- Associated Press - Tuesday, April 12, 2011

KABUL, Afghanistan (AP) — A roadside bomb killed two Afghan police officers as they were destroying opium poppies in the southern province of Kandahar on Tuesday while NATO said insurgents had killed three children during a coalition operation against a Taliban leader in the north.

The coalition said in a statement that another four women and children were wounded along with five Afghan and NATO troops in the fighting in northern Faryab province.

It said the deaths occurred when an insurgent lobbed a hand grenade into a courtyard of a compound that was being raided. The women and children had been placed there by coalition forces for their safety. The statement added that “several” insurgents were also killed.

“This is yet another example of insurgents willfully murdering Afghan civilians,” said Rear Adm. Hal Pittman, the coalition’s deputy chief of staff for communication.

The two police officers who died Tuesday were part of a team eradicating opium poppies in Kandahar’s Zhari district, according to a police statement. Two other officers were wounded in the blast.

The spring poppy harvest is slowly coming to full bloom across southern Afghanistan. Police said that Afghan security forces have so far eradicated almost 2,900 acres (1,200 hectares).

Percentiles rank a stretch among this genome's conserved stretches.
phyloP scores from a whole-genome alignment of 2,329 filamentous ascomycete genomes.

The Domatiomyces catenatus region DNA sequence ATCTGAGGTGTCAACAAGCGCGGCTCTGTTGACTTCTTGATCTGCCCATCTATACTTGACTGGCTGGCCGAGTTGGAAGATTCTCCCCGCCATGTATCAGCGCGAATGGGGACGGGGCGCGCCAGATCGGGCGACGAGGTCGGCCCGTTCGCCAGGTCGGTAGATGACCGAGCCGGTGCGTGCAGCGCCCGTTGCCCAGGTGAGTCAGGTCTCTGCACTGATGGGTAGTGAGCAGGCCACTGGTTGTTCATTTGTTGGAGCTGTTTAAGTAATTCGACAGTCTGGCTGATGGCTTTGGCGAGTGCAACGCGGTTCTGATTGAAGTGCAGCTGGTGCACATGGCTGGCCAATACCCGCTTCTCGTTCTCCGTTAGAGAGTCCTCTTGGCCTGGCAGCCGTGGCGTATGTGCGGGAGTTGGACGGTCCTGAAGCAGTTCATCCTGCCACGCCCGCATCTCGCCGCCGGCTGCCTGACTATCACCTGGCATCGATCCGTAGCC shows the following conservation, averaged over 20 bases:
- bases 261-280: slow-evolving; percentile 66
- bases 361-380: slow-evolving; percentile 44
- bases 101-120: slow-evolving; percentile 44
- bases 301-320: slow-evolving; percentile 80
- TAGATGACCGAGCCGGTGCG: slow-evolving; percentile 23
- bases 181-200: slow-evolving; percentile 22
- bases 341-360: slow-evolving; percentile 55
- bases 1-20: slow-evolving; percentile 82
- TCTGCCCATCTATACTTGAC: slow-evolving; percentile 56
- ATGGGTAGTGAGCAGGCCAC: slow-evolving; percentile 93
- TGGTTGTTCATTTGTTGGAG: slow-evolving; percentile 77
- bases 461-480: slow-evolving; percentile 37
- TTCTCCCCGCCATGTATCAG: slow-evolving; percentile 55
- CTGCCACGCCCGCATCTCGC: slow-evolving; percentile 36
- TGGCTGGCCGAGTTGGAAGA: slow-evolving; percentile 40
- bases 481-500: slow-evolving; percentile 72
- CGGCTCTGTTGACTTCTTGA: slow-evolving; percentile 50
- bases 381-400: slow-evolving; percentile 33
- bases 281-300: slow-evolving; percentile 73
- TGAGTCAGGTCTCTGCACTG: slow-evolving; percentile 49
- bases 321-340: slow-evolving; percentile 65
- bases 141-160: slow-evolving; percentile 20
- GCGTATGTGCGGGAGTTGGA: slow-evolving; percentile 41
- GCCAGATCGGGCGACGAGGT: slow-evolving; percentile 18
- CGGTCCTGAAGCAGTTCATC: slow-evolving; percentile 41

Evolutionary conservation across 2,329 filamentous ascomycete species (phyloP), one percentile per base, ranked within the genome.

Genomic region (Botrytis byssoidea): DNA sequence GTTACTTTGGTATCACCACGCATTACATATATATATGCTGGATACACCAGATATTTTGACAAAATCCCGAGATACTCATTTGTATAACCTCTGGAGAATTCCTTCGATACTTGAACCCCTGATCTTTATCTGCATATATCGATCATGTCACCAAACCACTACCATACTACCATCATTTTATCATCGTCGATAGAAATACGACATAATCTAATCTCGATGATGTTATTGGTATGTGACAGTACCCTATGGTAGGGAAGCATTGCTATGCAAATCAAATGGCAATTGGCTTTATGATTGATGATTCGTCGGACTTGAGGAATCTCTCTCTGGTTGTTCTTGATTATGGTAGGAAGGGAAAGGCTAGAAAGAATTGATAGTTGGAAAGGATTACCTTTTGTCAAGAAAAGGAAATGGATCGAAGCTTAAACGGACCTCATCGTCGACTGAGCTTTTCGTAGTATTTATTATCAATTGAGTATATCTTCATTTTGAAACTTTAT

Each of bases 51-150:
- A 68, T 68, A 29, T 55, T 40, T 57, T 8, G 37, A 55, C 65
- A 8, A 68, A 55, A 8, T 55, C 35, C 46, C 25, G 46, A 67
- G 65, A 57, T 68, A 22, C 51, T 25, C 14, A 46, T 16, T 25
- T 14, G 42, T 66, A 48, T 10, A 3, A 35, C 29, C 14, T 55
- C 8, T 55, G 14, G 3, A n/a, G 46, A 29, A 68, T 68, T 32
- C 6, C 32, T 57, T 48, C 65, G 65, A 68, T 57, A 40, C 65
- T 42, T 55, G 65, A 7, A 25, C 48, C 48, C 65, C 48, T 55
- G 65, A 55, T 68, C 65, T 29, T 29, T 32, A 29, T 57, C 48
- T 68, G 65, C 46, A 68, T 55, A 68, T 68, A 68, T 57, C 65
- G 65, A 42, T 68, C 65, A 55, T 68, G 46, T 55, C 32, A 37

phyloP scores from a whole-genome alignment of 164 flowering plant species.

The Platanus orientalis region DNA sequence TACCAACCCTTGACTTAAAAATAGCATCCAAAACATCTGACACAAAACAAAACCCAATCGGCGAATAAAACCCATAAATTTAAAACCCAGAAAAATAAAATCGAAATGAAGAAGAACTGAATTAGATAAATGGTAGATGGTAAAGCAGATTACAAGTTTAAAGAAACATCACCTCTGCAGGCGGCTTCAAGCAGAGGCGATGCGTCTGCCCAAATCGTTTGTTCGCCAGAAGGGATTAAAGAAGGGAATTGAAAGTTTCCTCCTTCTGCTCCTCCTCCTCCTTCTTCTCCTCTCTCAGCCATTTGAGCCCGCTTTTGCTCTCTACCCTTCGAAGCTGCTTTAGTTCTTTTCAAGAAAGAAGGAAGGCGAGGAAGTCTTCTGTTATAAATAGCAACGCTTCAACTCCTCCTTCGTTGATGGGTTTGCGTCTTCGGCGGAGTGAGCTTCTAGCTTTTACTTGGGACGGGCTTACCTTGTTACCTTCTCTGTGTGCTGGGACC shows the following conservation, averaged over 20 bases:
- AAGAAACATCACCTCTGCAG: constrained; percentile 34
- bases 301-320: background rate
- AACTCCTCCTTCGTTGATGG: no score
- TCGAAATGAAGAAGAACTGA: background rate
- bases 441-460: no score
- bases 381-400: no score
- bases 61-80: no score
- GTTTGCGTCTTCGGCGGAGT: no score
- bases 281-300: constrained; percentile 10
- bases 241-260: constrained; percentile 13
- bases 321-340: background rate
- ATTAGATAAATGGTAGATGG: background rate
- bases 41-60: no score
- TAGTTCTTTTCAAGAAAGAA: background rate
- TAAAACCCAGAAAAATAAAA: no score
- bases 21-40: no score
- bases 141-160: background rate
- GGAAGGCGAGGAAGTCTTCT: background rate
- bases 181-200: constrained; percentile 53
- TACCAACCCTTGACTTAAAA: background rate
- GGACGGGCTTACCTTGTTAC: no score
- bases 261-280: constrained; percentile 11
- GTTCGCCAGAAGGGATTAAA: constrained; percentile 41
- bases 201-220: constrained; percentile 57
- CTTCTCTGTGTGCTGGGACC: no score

Opium poppies are the south’s biggest cash crop, often smuggled to Pakistan’s lawless tribal areas where the sap from the plants is refined into heroin for sale in Western markets and Russia. Funds are used to fuel the Taliban and the fighting season is expected to get fully under way once the crop is harvested.

In other developments, the Afghan Intelligence Agency said a Pakistani man has been arrested on suspicion of leading a botched assault on a NATO base last week that left seven insurgents dead.

A spokesman for the agency, Lutfullah Mashal, said the 26-year-old man named Zarmalok was from the Pakistani city of Peshawar. It is common in both countries for people to go by a single name.

Mashal said the man sneaked into Afghanistan a day before the April 5 attack on NATO’s base in the eastern city of Jalalabad. He met another 11 men in Jalalabad and they tried to storm the base firing assault rifles and rocket-propelled grenades. Seven of the attackers were killed. There were no coalition casualties.

Zarmalok escaped and was captured, the agency spokesman said. It is unclear what happened to the remaining four insurgents and Mashal did not mention them.

Mashal released no other details on the circumstances of the arrest, but did say that Zarmalok was also trained in Pakistan’s North Waziristan, a lawless tribal area that borders Afghanistan.

He also announced the arrest of a Taliban operative in Helmand that is though responsible for a number of beheadings in the southwestern province. Identified as Mullah Juma, the man was part of a five-member Taliban judicial committee that regularly put on trial Afghans working for the government, the army or coalition forces. Many were then beheaded, Mashal said. He did not say how many people Mullah Juma was suspected of killing.

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Patrick Quinn in Kabul and Mirwais Khan in Kandahar contributed to this report.